The Oregon Department of Education recently released the Summer Learning Best Practice Guide to help school districts build on the skills, resources, lived experiences and innate gifts that students possess before the next school year starts.
The Summer Learning Best Practice Guide is designed to help districts as they develop a variety of summer programming to support the mental health and well-being of students and provide learning opportunities grounded in student interests that foster learning and spark engagement and in-person connection.
This guide draws upon research and best practices for how to design and implement summer learning programs. Summer learning programming envisions a range of offerings including tutoring programs, peer-to-peer support, learning and enrichment camps, bridge and transition programs, college courses, community service and apprenticeships, credit recovery opportunities, work-based learning and more traditional summer school.
In addition, this guide recognizes the heightened need for summer learning programs to provide a strong foundation of care, connection and healing for students and their families as our communities continue to grapple with the ongoing impacts of the COVID-19 pandemic and racial injustice.
“Summer learning and enrichment will help renew Oregon’s kids education by fostering creativity, learning, and fun,” said Governor Kate Brown. “I’d like to thank school district leaders, educators, and staff for their work to establish summer learning opportunities that are available to all Oregon students, especially those from the communities that have been hardest hit by COVID-19: Black, Indigenous, Latino, Latina, Latinx, Asian, Pacific Islander, Tribal and students of color.”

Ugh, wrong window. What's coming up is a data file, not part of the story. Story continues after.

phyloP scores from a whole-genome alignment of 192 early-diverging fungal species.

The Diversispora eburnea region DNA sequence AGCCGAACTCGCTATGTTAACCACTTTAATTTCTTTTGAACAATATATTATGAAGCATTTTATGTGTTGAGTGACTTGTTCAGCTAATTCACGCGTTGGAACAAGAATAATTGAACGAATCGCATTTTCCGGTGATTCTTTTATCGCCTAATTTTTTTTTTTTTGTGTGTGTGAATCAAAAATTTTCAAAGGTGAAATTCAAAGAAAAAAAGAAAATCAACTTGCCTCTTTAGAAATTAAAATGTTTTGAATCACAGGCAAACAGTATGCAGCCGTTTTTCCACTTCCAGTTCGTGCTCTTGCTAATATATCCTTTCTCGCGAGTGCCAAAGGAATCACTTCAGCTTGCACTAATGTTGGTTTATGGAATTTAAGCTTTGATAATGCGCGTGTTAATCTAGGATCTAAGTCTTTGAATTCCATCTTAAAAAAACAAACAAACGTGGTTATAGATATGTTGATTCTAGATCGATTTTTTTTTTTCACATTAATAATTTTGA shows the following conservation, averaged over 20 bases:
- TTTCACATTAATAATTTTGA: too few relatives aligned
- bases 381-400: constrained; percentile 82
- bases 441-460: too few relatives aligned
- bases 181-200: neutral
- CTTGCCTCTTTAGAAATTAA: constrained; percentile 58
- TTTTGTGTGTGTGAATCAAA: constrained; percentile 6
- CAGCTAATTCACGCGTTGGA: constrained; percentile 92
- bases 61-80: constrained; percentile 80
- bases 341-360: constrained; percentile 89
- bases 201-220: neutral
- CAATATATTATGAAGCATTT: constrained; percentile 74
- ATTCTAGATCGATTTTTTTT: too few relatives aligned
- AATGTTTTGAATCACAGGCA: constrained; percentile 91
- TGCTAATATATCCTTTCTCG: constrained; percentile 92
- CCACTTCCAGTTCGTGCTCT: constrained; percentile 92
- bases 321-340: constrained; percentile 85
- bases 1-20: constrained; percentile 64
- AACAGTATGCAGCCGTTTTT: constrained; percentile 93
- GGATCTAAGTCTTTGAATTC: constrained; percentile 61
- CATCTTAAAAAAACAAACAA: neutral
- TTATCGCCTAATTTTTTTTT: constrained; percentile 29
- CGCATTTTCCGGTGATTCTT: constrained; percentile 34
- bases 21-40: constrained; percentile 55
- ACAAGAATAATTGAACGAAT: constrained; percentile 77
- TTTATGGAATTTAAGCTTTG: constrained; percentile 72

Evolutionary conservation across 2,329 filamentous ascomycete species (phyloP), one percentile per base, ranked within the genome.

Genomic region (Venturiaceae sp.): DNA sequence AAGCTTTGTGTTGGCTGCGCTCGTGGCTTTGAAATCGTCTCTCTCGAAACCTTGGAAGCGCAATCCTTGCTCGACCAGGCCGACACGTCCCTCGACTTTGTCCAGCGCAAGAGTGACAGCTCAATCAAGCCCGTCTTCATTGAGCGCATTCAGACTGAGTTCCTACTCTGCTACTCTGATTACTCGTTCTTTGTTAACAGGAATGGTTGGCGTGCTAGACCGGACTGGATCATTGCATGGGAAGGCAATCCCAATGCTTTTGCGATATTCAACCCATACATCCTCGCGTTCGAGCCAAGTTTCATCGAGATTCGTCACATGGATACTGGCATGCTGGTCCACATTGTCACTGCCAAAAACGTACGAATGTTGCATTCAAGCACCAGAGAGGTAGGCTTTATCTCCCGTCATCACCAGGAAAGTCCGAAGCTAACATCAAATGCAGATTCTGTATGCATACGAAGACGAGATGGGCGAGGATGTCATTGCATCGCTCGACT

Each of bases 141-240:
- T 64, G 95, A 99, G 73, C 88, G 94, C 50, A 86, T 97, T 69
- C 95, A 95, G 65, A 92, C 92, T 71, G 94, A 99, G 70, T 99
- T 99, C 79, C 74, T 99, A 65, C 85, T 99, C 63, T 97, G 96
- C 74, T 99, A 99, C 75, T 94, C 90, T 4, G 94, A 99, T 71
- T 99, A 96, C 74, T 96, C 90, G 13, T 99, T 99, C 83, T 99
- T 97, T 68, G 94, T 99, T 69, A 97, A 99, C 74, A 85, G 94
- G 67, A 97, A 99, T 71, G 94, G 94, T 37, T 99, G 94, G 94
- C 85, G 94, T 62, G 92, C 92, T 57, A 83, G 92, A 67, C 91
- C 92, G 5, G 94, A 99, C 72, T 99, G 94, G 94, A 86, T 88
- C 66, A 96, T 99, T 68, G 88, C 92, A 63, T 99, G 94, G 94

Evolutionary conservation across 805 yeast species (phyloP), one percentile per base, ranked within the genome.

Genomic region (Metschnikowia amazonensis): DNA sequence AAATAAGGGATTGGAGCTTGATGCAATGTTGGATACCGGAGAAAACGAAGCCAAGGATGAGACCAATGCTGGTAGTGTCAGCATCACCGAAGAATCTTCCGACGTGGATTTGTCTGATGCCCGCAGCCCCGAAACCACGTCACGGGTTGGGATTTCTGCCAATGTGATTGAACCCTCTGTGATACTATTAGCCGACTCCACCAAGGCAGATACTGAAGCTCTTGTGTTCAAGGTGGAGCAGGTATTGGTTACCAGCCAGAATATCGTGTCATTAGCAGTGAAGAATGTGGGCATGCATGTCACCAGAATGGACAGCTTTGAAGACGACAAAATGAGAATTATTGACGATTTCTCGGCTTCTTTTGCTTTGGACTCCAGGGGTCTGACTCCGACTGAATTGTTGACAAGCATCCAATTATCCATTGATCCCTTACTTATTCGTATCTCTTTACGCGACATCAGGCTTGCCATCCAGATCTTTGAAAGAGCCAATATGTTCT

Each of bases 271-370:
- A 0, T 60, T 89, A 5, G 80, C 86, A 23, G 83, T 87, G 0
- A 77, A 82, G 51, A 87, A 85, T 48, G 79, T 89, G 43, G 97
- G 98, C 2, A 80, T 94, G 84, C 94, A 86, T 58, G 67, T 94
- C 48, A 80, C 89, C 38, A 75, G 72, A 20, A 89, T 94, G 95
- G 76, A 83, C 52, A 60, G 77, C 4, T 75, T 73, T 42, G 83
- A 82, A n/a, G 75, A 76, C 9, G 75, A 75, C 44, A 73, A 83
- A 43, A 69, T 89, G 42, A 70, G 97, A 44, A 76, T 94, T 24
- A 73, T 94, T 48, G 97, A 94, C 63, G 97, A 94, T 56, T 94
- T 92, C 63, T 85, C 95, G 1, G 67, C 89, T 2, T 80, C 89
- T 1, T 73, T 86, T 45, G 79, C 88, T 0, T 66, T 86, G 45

The Summer Learning Best Practice Guide sits within a series of releases to support summer learning. These include:
- Student Learning: Unfinished, Not Lost — Shifts the narrative and recognizes the many strengths our students bring to school each day.
- Ready Schools, Safe Learners — Includes the health and safety protocols that need to be in place to serve students on-site.
- Elementary and Secondary School Emergency Relief (ESSER) Fund — Offers federal funding sources to support summer learning.
- Summer Academic Support Grants Resources — Includes information on summer enrichment and learning resources made possible by House Bill 5042A. Specific guidance on how to access these resources will be available on or about April 23.
“With resources and creativity, we can support Oregon’s students in the summer months with a focus on fostering health and wellness, cultivating relationships, accelerating learning and providing enriching activities,” said ODE Director Colt Gill. “Summer programs provide a unique opportunity to deepen learning and restore social connections that promote growth, resiliency and success for every student. This approach marks a significantly different mindset from a paradigm where “summer school” is seen as remedial and punitive. Student learning may be unfinished due to the disrupted school year, and as such, schools can reframe summer learning programs as significant opportunities to foster health and well-being, and accelerate learning. Summer learning can provide an opportunity to shift from recovery to renewal for every student.”